- numpy.inner(a, b)¶
Inner product of two arrays.
Ordinary inner product of vectors for 1-D arrays (without complex conjugation), in higher dimensions a sum product over the last axes.
- a, barray_like
If a and b are nonscalar, their last dimensions must match.
If a and b are both scalars or both 1-D arrays then a scalar is returned; otherwise an array is returned.
out.shape = (*a.shape[:-1], *b.shape[:-1])
If both a and b are nonscalar and their last dimensions have different sizes.
For vectors (1-D arrays) it computes the ordinary inner-product:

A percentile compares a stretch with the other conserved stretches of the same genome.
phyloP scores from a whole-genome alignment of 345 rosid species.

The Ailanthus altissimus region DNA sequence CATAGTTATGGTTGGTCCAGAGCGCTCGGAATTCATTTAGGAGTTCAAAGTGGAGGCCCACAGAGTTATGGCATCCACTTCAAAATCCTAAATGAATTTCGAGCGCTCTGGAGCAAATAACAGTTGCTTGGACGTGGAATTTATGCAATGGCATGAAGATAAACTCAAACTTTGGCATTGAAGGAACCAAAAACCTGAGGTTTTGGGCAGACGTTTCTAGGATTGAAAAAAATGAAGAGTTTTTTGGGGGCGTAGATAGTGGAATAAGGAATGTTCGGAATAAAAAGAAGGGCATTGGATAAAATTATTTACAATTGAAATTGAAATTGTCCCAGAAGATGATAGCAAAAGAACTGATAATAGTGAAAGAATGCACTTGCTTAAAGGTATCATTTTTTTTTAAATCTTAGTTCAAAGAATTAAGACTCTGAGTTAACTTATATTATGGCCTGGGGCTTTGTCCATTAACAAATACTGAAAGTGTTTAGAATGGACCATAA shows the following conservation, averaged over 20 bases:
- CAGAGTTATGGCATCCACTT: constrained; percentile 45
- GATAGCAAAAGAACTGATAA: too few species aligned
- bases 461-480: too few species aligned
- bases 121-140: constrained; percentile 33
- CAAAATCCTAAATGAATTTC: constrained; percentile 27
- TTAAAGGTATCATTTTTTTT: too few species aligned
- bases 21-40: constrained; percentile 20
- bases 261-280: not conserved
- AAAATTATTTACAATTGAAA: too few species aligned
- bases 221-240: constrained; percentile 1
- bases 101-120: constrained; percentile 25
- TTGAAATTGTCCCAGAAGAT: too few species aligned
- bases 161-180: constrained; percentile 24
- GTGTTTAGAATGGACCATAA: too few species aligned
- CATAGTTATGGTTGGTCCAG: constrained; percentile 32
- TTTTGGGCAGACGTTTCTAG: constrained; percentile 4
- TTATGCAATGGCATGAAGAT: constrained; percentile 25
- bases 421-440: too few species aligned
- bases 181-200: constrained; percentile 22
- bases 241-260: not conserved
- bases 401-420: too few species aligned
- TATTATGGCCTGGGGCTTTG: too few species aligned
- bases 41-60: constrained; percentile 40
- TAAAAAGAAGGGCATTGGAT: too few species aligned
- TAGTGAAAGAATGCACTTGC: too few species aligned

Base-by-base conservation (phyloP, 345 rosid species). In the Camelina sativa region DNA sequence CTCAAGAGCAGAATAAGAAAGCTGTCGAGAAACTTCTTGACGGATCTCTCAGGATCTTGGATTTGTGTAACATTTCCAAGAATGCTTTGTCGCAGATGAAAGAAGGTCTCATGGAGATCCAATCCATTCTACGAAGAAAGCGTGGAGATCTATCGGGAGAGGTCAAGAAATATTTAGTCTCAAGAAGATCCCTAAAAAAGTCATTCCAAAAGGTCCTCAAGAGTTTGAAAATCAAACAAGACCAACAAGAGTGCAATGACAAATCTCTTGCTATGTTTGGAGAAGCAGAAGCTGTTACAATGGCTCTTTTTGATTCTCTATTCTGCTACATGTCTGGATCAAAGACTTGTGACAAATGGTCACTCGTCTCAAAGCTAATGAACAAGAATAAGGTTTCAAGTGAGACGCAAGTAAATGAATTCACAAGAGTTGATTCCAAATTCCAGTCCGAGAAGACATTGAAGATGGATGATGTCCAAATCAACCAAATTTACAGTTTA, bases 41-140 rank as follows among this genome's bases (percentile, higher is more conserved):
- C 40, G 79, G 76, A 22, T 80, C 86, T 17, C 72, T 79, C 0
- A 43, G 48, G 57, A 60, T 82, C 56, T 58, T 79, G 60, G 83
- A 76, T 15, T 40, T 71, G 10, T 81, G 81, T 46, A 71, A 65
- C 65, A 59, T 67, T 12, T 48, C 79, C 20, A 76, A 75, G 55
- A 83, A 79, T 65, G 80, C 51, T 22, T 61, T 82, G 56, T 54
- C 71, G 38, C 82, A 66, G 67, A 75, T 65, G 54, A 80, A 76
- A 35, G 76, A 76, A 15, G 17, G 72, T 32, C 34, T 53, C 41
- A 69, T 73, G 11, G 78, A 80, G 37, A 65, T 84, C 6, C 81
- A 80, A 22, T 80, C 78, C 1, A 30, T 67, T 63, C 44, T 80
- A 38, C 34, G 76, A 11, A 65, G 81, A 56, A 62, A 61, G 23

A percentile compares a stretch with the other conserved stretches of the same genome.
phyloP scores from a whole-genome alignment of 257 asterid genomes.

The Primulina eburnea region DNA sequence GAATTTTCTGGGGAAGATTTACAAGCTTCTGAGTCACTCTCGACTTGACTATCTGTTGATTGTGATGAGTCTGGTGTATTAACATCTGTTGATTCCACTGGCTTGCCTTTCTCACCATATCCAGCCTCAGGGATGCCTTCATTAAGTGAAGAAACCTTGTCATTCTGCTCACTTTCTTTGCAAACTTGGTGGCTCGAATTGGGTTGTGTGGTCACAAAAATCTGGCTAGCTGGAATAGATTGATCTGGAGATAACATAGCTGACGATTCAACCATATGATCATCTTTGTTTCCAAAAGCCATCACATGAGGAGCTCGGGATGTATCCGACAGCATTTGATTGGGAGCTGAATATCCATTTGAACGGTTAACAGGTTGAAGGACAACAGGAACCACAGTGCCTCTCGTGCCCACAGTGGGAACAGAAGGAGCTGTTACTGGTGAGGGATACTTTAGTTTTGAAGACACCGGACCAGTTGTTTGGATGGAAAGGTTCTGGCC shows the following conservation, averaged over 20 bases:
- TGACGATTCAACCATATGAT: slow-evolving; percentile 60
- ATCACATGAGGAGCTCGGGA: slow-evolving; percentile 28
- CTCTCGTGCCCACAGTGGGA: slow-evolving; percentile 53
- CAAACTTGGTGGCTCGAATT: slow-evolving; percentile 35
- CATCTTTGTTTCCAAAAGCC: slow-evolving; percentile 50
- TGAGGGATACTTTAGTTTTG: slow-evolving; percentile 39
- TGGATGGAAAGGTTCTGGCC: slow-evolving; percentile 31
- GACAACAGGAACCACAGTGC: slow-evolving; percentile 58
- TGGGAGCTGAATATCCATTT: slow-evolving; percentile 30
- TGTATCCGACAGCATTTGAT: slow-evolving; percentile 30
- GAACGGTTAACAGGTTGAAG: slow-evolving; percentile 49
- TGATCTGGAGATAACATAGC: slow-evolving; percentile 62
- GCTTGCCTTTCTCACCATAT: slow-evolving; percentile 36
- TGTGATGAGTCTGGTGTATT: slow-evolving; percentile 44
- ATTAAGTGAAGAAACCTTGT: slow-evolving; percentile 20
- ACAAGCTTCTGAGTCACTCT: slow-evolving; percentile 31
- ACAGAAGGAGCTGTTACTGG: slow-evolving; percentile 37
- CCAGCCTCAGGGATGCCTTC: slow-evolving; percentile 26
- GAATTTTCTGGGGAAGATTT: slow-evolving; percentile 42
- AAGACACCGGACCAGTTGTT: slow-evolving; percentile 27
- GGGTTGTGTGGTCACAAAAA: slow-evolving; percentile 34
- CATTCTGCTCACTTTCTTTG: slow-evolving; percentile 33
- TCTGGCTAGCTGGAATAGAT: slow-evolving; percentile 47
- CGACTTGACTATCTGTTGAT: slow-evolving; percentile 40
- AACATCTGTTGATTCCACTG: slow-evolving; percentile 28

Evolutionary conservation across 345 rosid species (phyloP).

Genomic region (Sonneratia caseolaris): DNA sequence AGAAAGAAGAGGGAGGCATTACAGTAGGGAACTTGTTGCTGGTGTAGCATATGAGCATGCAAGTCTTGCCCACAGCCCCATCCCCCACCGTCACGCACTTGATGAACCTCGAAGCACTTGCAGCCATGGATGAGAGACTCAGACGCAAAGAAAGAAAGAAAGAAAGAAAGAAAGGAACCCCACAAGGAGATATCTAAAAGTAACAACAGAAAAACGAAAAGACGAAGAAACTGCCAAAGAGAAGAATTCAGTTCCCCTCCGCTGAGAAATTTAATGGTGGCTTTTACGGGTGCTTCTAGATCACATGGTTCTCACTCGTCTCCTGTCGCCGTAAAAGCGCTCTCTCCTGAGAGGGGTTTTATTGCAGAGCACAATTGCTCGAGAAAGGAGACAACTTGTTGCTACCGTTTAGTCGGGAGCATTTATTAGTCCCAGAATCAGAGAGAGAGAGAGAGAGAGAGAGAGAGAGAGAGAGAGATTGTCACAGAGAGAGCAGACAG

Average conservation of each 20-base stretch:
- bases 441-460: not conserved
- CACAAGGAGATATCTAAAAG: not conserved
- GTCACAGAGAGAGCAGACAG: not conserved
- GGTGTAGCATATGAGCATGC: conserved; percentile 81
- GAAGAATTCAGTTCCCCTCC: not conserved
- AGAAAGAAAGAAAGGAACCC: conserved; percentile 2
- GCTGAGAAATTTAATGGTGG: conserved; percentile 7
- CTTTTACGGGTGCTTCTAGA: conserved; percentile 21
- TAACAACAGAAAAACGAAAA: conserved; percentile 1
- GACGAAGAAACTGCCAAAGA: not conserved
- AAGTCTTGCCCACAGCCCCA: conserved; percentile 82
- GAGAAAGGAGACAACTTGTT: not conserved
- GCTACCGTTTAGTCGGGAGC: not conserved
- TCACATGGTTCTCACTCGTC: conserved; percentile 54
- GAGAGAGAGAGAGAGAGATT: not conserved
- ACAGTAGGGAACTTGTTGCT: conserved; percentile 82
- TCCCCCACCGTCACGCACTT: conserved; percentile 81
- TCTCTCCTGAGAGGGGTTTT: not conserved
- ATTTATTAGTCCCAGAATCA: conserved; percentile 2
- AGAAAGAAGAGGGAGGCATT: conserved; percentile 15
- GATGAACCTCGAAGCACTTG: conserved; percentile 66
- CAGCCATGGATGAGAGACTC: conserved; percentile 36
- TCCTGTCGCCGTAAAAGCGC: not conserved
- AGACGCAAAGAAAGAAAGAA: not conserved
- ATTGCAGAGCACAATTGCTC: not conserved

np.inner(a, b) = sum(a[:]*b[:])
More generally, if ndim(a) = r > 0 and ndim(b) = s > 0:
np.inner(a, b) = np.tensordot(a, b, axes=(-1,-1))
np.inner(a, b)[i0,...,ir-2,j0,...,js-2] = sum(a[i0,...,ir-2,:]*b[j0,...,js-2,:])
In addition a or b may be scalars, in which case:
np.inner(a,b) = a*b
Ordinary inner product for vectors:
>>> a = np.array([1,2,3]) >>> b = np.array([0,1,0]) >>> np.inner(a, b) 2
Some multidimensional examples:
>>> a = np.arange(24).reshape((2,3,4)) >>> b = np.arange(4) >>> c = np.inner(a, b) >>> c.shape (2, 3) >>> c array([[ 14, 38, 62], [ 86, 110, 134]])
>>> a = np.arange(2).reshape((1,1,2)) >>> b = np.arange(6).reshape((3,2)) >>> c = np.inner(a, b) >>> c.shape (1, 1, 3) >>> c array([[[1, 3, 5]]])
An example where b is a scalar:
>>> np.inner(np.eye(2), 7) array([[7., 0.], [0., 7.]])